approximate the image (and therefore the noise from the sensor) to a certain
degree, therefore reducing the space needed to save the image. And the PDF
standard also allows image data to be DCT-compressed, by adding
Now that I knew where the problem was, I could try to create PDFs with DCT
compression. I still had the original, uncompressed PNM files that fell out
of XSane’ multipage mode (just look in the multipage project folder), so I
started to play around a bit with ImageMagick’s
convert tool, which can
also convert images to PDF.
First, I tried converting the umcompressed PNM to PDF:
$ convert image*.pnm document.pdf
convert generally takes parameters of the form
inputfile outputfile, but it
also allows us to specify more than one input file (which is somehow
undocumented in the man page). In that case it tries to create
multi-page documents, if possible. With PDF as output format, this results in
one input file per page.
The embedded image objects looked somewhat like the following:
8 0 obj << /Type /XObject /Subtype /Image /Name /Im0 /Filter [ /RunLengthDecode ] /Width 1653 /Height 2338 /ColorSpace 10 0 R /BitsPerComponent 8 /Length 9 0 R >> stream % [ raw byte data ] endstream
/RunLengthDecode indicates that the stream data is compressed with
Run-length encoding, another simple lossless compression. Not what I
wanted. (Apart from that,
convert embeds images as XObjects, but there is not
much difference to the inline images described above.)
Next, I converted the PNMs to JPG, then to PDF.
$ convert image*.pnm image.jpg $ convert image*jpg document.pdf
(The first command creates the output files
since JPG does not support multiple pages in one file.)
When looking at the PDF, we see that we now have DCT-compressed images inside the PDF:
8 0 obj << /Type /XObject /Subtype /Image /Name /Im0 /Filter [ /DCTDecode ] /Width 1653 /Height 2338 /ColorSpace 10 0 R /BitsPerComponent 8 /Length 9 0 R >> stream % [ raw byte data ] endstream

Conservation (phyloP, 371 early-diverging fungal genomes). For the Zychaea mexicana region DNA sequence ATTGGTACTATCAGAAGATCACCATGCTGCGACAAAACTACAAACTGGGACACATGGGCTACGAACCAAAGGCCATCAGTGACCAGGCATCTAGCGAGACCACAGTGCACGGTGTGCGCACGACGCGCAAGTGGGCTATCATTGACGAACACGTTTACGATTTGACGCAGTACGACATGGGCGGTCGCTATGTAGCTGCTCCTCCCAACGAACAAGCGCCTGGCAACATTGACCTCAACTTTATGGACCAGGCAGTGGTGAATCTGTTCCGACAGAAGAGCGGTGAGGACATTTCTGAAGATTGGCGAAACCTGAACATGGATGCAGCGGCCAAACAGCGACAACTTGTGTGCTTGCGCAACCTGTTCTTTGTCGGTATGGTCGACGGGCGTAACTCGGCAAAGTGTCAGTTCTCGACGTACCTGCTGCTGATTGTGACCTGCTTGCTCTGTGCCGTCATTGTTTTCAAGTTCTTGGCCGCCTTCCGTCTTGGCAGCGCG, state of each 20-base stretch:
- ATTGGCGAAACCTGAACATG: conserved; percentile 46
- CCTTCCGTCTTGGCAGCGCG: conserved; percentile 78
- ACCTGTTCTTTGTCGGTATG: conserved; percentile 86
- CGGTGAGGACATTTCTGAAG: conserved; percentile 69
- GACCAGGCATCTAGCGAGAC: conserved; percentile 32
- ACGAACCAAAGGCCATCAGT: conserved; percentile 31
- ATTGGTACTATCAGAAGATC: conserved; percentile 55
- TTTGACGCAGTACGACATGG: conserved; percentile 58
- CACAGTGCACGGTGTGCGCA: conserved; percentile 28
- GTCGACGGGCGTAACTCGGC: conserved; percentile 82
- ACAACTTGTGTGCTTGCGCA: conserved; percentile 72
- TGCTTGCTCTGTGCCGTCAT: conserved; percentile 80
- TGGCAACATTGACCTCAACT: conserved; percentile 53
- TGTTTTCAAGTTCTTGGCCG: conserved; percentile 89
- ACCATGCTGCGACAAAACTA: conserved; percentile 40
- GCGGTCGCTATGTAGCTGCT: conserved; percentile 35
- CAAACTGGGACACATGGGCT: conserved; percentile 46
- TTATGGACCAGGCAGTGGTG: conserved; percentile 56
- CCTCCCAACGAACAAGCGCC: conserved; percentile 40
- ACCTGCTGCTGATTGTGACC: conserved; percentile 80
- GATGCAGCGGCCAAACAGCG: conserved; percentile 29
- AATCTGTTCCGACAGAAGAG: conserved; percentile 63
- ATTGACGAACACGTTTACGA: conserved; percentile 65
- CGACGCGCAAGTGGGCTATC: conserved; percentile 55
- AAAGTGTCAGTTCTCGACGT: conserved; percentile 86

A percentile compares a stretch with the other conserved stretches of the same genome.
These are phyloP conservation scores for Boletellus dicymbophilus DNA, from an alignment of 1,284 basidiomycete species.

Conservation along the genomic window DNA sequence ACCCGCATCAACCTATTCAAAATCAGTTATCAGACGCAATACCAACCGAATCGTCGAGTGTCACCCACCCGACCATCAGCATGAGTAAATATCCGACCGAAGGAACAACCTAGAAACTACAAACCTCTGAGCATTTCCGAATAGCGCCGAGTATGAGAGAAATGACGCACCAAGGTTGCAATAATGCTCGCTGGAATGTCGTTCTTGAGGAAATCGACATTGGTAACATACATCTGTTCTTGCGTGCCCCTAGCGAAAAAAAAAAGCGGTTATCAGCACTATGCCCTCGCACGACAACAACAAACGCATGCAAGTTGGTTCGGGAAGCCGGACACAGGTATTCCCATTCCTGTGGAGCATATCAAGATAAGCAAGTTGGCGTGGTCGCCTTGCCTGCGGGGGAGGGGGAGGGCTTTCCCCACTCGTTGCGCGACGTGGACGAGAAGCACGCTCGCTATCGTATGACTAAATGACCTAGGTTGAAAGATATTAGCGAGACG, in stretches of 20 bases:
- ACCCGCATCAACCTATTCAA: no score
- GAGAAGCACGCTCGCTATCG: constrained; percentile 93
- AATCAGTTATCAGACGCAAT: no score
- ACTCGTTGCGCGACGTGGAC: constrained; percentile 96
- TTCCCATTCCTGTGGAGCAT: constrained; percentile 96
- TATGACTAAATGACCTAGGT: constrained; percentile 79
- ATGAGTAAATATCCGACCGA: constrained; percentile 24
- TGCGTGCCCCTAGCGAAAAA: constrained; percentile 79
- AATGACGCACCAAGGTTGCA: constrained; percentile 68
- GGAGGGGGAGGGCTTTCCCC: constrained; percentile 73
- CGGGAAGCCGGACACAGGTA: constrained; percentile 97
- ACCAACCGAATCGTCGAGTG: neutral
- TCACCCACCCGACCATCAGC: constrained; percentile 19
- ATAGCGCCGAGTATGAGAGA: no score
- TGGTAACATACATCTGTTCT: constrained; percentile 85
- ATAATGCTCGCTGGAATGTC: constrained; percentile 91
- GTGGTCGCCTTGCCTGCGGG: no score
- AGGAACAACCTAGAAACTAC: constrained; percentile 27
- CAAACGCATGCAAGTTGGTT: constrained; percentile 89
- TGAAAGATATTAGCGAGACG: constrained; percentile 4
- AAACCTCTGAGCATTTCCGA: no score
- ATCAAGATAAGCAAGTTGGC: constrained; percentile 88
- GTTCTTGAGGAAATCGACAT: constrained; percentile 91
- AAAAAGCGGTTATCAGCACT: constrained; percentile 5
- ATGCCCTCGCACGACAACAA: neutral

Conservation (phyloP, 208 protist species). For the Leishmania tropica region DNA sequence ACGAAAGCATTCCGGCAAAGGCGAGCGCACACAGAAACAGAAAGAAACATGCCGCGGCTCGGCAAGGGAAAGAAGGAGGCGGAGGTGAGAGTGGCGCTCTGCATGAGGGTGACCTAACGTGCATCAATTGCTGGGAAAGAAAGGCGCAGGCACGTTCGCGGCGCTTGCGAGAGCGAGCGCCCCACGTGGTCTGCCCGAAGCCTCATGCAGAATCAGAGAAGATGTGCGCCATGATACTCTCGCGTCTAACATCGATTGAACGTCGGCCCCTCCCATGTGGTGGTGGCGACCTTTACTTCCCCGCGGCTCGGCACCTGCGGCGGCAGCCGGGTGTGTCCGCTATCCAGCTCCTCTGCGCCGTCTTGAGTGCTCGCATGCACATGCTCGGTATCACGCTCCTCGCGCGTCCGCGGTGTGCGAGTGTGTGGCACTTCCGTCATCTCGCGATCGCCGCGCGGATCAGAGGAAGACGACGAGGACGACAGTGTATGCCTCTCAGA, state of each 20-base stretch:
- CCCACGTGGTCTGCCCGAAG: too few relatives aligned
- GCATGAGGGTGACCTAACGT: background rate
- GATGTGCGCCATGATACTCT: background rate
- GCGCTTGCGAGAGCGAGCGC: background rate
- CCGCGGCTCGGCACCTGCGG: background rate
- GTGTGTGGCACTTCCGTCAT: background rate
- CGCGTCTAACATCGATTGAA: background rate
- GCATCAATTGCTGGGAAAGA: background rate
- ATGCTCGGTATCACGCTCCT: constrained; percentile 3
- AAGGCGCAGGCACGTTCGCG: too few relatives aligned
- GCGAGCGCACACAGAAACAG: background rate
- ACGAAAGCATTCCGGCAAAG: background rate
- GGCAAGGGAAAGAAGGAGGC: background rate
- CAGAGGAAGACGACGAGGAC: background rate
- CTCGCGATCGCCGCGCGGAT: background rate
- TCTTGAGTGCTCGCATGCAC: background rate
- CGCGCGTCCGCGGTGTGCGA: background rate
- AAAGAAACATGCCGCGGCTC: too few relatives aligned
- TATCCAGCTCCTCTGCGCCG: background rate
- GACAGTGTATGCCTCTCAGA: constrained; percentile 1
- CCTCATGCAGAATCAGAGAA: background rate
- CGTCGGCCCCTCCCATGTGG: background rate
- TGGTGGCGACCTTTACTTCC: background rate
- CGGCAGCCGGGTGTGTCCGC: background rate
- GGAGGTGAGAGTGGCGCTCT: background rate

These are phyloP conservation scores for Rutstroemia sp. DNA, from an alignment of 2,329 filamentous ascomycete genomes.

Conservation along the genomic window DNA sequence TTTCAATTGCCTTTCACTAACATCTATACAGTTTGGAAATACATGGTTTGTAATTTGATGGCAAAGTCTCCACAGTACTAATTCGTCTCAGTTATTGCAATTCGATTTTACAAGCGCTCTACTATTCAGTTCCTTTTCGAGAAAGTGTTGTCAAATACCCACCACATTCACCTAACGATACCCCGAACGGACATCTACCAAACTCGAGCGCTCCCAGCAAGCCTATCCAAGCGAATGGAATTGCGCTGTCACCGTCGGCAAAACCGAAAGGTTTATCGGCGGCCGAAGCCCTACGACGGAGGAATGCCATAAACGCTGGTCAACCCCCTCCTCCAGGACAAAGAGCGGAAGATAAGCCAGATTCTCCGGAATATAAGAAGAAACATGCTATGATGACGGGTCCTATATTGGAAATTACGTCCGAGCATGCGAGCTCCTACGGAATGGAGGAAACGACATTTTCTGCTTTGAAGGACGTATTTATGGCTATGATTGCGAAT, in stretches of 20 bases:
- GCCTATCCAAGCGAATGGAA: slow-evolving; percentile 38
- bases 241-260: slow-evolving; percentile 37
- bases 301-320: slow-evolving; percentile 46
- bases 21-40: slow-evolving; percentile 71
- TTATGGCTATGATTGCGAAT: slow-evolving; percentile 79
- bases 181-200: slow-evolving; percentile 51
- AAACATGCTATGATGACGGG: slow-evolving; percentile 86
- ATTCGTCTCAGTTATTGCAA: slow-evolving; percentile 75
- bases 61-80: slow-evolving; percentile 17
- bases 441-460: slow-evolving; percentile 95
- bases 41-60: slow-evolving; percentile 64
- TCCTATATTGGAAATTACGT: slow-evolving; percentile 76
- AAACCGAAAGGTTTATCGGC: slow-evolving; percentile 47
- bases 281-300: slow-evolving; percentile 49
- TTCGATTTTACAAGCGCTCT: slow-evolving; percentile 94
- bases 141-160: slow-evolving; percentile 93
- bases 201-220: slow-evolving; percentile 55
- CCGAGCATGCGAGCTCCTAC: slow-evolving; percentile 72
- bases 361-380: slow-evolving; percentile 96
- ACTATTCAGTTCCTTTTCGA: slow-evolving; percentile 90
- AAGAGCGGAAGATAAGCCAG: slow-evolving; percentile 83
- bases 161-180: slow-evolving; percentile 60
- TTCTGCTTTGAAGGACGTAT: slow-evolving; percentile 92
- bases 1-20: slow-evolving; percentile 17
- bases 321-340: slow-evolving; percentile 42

However, the pages in
document.pdf are 82.47×58.31 cm, which results in
about 72 dpi in respect to the size of the original images. But
also allows us to specify the pixel density, so we'll set that to 200 dpi
in X and Y direction, which was the resolution at which the images were scanned:
$ convert image*jpg -density 200x200 document.pdf
Update: You can also use the
-page parameter to set the page size
directly. It takes a multitude of predefined paper formats (see link) and will
do the pixel density calculation for you, as well as adding any neccessary
offset if the image ratio is not quite exact:
$ convert image*jpg -page A4 document.pdf
With that approach, I could reduce the size of my PDF from 250 MB with losslessly compressed images to 38 MB with DCT compression.
Here’s the gist for you:
- Read the article above, it’s very comprehensive :P
converton XSane’s multipage images and specify your scanning resolution:
$ convert image*.pnm image.jpg $ convert image*jpg -density 200x200 document.pdf
There is probably software out there which does those thing for you, with a
shiny user interface, but I could not find one quickly. What I did find though,
was this detailed article, which describes how to get
high-resolution scans wihh OCR information in PDF/A and DjVu format, using
Also, Didier Stevens helped me understand stream objects in in his
illustrated blogpost. He seems to write about PDF more
often, and it was fun to poke around in his blog. There is also a nice script,
pdf-parser, which helps you visualize the structure of a PDF